Darrell Bock has weighed-in on the discussion about the 2011 NIV. In general, he thinks the negative responses to the new translation are unwarranted. There are several remarks he makes that I think are worth responding to. Readers need to read Bock’s post for themselves, but I will try to summarize his concerns here and respond to each briefly.
1. CBMW has too much invested in the gender issue to look at these texts in a balanced manner.
I do not think this kind of statement helps to move the discussion forward. Yes, CBMW has a complementarian point of view on the gender issue. It does not follow from that observation that people with a theological point of view are unable to treat an issue fairly. If that were the case, none of us would be able to participate in the discussion because we all have theological and philosophical commitments.
Instead of ruling out a priori the arguments of complementarians, why not rather engage directly with their handling of the text? At this point, I know of at least three critical reviews of the NIV 2011 (Vern Poythress, CBMW, Denny Burk et. al), and I would love to see a serious discussion of the issues raised in them.
2. CBMW’s theory of translation was questioned in the original dispute and has been found wanting. The translators of the NIV have impeccable credentials.
Number two is a paraphrase of Bock’s remarks, but I think it captures his intent. If not, I will gladly stand corrected.
CBMW does not have a “theory of translation.” The Danvers Statement does not require adherents to subscribe to either formal equivalence or functional equivalence. One can advocate functional equivalence and still be a complementarian. It is not a litmus test. The issue here is not translation philosophy per se, but how one’s translation philosophy impacts the rendering of gender language. It is here that we believe there is an issue.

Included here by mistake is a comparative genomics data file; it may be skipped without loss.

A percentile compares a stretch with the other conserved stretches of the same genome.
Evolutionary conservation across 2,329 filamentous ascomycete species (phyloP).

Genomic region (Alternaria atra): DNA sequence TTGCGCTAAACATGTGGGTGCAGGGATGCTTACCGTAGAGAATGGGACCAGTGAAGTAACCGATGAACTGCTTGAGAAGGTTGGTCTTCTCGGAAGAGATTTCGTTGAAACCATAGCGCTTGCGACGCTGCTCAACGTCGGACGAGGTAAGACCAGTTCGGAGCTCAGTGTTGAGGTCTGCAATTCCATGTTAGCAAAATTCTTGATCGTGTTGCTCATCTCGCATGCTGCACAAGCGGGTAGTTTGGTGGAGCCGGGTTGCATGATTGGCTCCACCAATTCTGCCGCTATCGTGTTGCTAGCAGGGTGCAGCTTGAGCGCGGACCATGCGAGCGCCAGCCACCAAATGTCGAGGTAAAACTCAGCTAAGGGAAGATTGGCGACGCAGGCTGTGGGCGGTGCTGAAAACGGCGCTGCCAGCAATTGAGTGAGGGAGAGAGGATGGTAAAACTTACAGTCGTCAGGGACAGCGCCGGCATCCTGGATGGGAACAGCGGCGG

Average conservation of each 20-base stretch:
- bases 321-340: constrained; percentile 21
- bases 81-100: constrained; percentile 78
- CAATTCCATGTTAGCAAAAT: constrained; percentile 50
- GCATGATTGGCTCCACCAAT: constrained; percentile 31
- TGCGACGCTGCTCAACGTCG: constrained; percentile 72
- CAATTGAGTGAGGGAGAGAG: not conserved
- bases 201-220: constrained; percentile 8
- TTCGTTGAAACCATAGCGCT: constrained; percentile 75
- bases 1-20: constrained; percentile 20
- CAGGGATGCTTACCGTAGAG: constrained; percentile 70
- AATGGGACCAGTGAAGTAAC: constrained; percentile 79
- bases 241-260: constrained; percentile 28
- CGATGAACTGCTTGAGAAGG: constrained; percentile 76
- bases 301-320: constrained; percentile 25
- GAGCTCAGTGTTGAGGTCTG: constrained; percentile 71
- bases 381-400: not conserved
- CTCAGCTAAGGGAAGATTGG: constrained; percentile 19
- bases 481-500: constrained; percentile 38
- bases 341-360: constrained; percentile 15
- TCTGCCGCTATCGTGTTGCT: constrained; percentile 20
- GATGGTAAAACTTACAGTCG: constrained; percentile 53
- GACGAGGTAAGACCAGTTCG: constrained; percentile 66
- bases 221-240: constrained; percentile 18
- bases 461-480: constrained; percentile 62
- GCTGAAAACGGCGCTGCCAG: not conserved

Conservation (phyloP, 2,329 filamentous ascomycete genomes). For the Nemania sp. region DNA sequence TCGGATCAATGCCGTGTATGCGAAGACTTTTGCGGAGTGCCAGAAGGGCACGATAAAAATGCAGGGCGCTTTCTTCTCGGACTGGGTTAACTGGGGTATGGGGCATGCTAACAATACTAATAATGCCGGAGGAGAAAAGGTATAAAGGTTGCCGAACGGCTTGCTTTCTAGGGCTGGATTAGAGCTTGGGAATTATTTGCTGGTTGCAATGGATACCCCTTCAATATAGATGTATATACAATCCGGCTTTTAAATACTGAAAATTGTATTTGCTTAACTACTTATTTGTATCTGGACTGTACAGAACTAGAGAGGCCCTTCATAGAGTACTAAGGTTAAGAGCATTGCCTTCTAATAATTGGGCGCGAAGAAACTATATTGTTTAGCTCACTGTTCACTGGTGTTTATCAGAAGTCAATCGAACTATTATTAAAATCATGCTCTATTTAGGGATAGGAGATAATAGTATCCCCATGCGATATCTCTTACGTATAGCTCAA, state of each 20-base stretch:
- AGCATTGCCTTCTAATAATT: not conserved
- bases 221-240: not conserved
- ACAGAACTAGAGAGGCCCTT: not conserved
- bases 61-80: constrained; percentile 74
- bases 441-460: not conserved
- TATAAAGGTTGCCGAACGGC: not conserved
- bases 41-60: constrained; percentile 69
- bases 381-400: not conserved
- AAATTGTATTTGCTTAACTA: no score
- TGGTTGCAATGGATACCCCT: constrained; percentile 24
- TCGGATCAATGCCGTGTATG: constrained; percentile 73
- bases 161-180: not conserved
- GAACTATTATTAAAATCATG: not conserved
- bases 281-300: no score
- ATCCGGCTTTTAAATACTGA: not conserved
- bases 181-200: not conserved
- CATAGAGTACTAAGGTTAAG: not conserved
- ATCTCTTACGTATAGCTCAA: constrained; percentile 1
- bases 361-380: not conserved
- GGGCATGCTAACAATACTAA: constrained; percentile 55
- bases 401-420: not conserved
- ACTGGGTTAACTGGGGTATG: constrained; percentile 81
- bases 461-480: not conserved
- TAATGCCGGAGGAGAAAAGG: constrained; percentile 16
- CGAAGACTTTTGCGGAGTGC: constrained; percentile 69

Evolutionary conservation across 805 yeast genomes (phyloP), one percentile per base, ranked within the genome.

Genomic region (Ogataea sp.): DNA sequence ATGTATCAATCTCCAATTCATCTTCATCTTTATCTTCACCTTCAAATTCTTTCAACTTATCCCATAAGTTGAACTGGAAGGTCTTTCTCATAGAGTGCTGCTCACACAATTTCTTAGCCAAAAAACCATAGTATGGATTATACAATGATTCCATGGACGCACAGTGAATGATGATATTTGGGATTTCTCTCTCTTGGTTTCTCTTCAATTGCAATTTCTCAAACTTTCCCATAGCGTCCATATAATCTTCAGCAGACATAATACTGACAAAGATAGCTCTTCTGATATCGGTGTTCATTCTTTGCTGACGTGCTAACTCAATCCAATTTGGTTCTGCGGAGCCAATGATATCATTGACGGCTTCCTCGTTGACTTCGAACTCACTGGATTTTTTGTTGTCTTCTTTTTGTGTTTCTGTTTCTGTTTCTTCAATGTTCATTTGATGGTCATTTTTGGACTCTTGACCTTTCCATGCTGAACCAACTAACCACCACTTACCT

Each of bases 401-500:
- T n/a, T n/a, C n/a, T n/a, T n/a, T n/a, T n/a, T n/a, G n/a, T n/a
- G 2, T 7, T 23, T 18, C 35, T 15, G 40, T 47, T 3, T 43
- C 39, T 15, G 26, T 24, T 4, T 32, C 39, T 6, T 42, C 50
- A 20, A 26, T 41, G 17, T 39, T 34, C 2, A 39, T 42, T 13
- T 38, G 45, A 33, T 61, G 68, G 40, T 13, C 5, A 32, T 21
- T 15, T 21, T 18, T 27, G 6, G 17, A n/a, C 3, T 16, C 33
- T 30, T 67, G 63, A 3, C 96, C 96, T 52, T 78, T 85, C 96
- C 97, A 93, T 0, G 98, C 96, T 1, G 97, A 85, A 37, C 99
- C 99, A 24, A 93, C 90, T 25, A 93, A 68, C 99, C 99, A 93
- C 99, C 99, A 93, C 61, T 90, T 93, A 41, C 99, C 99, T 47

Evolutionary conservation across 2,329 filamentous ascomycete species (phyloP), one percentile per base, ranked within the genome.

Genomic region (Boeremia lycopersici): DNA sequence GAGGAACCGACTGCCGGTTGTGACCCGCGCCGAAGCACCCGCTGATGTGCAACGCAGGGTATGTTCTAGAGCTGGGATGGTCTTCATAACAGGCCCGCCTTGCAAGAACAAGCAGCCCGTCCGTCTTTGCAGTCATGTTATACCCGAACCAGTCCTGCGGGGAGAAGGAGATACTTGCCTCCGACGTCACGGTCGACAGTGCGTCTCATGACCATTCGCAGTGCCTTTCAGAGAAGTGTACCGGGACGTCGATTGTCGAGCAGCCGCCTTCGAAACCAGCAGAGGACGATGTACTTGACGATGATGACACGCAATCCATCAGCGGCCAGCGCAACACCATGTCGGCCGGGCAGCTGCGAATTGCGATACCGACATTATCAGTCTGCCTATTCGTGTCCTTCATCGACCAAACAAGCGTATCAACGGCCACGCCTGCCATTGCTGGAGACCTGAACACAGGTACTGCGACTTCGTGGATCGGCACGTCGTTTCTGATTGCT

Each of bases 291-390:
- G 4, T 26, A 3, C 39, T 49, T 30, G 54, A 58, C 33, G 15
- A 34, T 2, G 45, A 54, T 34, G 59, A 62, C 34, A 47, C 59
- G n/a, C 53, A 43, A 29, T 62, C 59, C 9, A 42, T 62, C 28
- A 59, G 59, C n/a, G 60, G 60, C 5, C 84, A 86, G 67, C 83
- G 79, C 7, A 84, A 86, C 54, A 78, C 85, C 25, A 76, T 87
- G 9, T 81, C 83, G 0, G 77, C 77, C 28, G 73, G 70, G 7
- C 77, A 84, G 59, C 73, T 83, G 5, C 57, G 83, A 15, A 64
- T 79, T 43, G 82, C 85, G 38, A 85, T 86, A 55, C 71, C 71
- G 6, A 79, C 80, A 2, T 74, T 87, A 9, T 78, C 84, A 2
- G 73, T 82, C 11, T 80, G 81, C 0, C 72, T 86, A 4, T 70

I could not agree more with Bock’s statement that “the credentials of those working on the NIV are impeccable.” He is absolutely right about that fact. In the world of biblical scholarship, these translators are superstars in my book. But as impressive as they are, their credentials do not by themselves vindicate the rendering of gender language in the NIV. Once again, we have to deal with the text itself to really engage this issue, and appeals to authority don’t really move the conversation forward.
3. Accusations of “gender neutering in NIV 2011” are misdirected because there are staunch complementarians on the committee (e.g., Doug Moo).
I understand the frustration behind this complaint, and I think it would be helpful to clarify what we are saying and not saying. The reviews have tried to focus criticism on the translation, not on the translators. In my review, for instance, I wrote the following:
“We recognize that the NIV’s Committee on Bible Translation expended a large amount of effort and scholarly discussion to make these changes. In fact, many of these improvements were made in verses that were highlighted in previous criticisms of the TNIV by CBMW and others. And there are numerous other improvements as well” (p. 18).
“This is not to presume upon the motives of the translators or their individual convictions about the gender debate. Indeed, we know that there are complementarians on the Committee for Bible Translation” (p. 22).
It has been my aim to engage the issues, not the personalities. I have no reason to believe that they are acting unfaithfully or untoward in their work as translators. I think they are motivated to render the biblical text accurately into English. When I argue that this or that rendering is “gender neutral” or “feminist,” I do not speak with reference to intent but to result. If that has not been clear so far, I hope it is now.
I think it is useful for us to be having this conversation about translation and gender language, and I am grateful to see Dr. Bock’s participation and interest as well. We come at this from different points of view, but that does not diminish my thankfulness for him, for his ministry to me over the years, and for his many contributions to the evangelical cause.